There is a long article on Square and Box in TechCrunch this weekend. I am not sold on the arguments the author makes about the commodity nature of both products. But the author makes a point at the end in a section called "The Valuation Trap" that I very much agree with:
A second iron law of startups might be that the higher the valuation of a startup, the fewer options it has for financing and exitsâ€¦â€¦ once a company has raised mezzanine capital and is valued in the billions, its options are essentially to go public or find a very interested buyer with deep pockets. There are few other options on this side of the startup pipeline.
The past three months have not been good for highflying tech stocks and now we are seeing IPOs being postponed. Both Square and Box have recently done that.
Another thing that Square and Box have in common is very high burn rates. The author of the Techcrunch post says that Square lost $100mm and Box lost $160mm in 2013.
The combination of sky high valuations, equally high burn rates, and a disappearing IPO market is not a pleasant one. I am fairly confident that both Square and Box can and will navigate the valuation trap, but it will require making some hard choices in the coming months.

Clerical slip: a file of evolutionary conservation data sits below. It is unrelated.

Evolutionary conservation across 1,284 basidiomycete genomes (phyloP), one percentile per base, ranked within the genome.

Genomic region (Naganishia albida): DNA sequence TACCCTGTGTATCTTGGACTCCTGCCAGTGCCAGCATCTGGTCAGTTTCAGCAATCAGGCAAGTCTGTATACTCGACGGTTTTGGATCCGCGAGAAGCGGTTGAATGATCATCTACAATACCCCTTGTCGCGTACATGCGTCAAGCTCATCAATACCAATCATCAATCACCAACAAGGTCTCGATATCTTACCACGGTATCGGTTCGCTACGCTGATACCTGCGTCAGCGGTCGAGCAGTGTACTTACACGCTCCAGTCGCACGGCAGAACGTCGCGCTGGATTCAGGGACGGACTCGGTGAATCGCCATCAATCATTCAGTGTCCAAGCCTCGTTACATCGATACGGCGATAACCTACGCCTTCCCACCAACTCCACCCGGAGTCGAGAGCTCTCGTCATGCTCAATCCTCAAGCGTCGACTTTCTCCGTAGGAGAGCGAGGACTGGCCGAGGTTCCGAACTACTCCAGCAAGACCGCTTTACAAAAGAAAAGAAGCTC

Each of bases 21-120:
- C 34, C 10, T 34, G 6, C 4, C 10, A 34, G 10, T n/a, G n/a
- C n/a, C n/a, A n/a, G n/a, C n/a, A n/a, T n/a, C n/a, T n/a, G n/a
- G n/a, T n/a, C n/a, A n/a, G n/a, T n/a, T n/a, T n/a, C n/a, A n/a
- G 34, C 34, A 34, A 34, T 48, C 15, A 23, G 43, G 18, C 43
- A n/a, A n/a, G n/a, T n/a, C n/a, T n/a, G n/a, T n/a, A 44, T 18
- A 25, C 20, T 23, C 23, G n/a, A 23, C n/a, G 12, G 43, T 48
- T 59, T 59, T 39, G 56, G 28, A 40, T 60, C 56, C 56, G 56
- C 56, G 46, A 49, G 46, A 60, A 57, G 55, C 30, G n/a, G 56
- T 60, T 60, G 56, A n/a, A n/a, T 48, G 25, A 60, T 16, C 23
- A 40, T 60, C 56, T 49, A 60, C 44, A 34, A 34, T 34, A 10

So the moral of this story is that you can push valuations when you have investors knocking down your door, but unless you are cash flow positive and expect to remain so for the foreseeable future, you do that at your own risk. You will need to find someone to top that price down the road and that person may not be there.
Epilogue: I am a VC. I am talking my book here. I don't like to pay sky high valuations. And I like to argue against them. So understand this post in that context. But I am also an investor in companies that have found, and may or will find themselves in the valuation trap. I have lived it, felt it, and suffered from it. It is a real issue.
(Fred Wilson is a VC and principal of Union Square Ventures.)
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